To obtain maximum power from photo array, photovoltaic power system usually requires a maximum power point tracking (MPPT) controller. The output power of a PV array varies according to the sunlight conditions, atmospheric conditions, including cloud cover, local surface reflectivity, and temperature. So, a MPPT is necessary in order to extract the maximum power from the array irrespective of temperature and irradiation conditions. In the present work, MPPT controller is realised using an algorithm implemented in mfile. The closed loop controller used to track maximum power from PV array in the proposed scheme is shown in Fig.5
(9)
(10)
(11)
(9)
(10)
(11)
Fig. 6 Flow chart of Algorithm used in Controller
The algorithm starts with an initial duty cycle of 50% (D1) and the pulses are fed to the SEPIC converter. The DC link current is measured and it is taken as present value (Idc1) and is compared with previous value (Idc0, which is initially taken as zero) and the result decides the further code to be implemented. If present value is greater than previous value it goes to CODE1. In CODE1, present value of duty cycle (D1) is compared with previous value (D0, initial value is zero). If it is greater ,algorithm increments the duty cycle and if it is less ,decrements the duty cycle on the other hand if present value of current is less than previous value it goes to CODE2.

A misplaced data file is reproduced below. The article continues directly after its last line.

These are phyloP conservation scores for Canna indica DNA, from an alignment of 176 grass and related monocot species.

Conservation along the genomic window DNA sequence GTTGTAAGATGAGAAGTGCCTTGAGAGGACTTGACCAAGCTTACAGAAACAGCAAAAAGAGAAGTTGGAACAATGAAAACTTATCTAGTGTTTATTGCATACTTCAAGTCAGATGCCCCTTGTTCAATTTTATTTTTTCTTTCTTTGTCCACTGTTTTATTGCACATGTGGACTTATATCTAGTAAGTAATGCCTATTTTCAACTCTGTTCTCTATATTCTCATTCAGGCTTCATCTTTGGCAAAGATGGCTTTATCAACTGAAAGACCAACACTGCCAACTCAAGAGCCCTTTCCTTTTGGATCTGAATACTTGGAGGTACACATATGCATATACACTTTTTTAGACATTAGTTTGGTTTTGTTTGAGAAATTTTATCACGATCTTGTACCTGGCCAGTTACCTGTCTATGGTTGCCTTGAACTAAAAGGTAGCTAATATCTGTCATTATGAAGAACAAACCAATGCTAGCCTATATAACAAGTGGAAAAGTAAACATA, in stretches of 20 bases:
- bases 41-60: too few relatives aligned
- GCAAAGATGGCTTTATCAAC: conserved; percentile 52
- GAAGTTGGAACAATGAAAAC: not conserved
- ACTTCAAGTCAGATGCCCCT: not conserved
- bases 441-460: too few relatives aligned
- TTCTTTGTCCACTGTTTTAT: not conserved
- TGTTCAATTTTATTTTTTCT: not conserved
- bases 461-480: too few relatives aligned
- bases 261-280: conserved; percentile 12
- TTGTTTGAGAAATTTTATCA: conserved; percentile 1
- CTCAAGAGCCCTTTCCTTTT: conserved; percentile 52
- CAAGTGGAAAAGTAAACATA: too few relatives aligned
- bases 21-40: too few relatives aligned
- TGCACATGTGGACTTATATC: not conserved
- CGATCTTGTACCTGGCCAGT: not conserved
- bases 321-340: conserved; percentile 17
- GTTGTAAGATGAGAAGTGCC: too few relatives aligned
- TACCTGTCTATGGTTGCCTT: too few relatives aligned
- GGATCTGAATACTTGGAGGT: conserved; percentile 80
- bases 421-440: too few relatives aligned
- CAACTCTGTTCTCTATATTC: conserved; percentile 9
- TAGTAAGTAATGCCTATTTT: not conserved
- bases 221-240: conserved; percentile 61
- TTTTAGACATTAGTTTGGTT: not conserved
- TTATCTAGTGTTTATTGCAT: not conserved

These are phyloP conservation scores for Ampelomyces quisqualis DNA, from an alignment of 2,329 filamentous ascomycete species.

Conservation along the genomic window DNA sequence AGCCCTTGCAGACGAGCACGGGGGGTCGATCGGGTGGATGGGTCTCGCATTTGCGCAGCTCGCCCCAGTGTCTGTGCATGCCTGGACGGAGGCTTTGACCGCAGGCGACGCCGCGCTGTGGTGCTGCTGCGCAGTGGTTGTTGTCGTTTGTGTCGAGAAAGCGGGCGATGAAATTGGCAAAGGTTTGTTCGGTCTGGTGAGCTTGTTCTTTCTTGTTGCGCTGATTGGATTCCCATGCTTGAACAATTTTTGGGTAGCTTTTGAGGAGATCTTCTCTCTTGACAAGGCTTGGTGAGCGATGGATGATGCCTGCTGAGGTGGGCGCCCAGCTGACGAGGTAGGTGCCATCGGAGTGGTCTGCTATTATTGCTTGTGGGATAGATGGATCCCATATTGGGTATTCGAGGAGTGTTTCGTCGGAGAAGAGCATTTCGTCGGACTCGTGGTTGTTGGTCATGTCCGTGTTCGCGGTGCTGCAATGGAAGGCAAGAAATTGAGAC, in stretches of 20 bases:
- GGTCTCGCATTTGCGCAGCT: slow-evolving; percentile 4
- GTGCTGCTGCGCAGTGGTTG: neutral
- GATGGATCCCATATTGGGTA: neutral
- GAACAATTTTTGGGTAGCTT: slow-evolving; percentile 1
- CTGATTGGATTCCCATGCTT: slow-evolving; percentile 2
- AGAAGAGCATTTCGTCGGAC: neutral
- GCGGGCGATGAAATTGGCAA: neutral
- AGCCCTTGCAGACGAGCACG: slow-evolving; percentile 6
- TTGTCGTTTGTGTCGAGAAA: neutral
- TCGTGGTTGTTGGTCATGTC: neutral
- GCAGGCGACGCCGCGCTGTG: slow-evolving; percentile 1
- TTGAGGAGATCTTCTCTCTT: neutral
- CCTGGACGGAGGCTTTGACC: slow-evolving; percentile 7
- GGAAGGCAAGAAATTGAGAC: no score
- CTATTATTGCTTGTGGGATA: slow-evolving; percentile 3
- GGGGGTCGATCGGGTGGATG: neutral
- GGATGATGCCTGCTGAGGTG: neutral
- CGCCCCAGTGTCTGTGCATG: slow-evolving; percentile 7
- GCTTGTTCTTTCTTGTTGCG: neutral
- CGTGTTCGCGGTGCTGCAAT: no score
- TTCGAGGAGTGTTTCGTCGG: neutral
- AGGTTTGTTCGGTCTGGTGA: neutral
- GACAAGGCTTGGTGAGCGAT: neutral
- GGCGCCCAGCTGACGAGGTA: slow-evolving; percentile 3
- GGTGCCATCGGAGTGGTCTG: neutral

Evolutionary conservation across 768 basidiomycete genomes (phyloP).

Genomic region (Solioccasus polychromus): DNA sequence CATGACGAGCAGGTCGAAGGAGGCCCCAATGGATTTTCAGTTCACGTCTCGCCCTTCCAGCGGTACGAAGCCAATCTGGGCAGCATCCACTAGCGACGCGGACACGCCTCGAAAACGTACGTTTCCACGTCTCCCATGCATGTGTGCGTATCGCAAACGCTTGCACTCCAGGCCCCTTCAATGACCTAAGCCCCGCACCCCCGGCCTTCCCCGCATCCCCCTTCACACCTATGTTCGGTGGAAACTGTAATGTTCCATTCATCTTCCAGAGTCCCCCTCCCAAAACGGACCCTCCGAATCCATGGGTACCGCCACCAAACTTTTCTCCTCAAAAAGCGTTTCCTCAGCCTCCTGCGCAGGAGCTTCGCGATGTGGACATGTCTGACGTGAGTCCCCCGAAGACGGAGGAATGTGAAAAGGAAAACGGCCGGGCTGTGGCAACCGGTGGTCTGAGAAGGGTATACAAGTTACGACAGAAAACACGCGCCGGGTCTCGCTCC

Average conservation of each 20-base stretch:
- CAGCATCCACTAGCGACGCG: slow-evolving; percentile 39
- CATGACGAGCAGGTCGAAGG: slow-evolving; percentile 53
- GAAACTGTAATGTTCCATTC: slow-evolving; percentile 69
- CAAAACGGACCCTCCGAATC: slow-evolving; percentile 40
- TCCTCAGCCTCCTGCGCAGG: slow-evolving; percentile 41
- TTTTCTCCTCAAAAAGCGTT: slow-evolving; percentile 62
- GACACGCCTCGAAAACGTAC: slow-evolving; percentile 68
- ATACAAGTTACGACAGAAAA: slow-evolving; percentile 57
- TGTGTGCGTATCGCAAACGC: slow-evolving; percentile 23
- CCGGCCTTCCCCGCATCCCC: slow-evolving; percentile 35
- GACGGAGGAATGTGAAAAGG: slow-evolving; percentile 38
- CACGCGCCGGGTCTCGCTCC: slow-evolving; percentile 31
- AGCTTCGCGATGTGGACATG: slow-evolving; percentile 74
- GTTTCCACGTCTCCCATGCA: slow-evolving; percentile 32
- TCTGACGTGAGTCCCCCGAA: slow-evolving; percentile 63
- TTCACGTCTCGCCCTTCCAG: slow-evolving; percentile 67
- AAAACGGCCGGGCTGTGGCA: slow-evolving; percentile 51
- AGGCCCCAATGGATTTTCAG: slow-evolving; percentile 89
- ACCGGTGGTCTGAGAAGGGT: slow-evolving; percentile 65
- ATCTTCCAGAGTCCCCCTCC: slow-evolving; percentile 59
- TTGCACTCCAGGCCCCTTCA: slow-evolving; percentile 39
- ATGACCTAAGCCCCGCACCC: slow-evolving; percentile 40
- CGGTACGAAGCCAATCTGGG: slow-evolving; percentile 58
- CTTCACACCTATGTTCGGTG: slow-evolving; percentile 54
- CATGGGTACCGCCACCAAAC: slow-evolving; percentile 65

In CODE2 increment and decrement cases are reversed as shown in flow chart. The duty cycle for the SEPIC converter is thus adjusted so that always the maximum current is maintained at d.c. link this in turn means maximum power available at the output of the PV array is fed to the utility grid. This is because as line commutated inverter is operating at fixed value of firing angle, its output dc voltage is fixed, so maximum dc link current results in maximum power.

Complete Closed Loop Model of the Proposed Scheme
Fig. 7 Complete Simulation model of Proposed Scheme

Simulation Results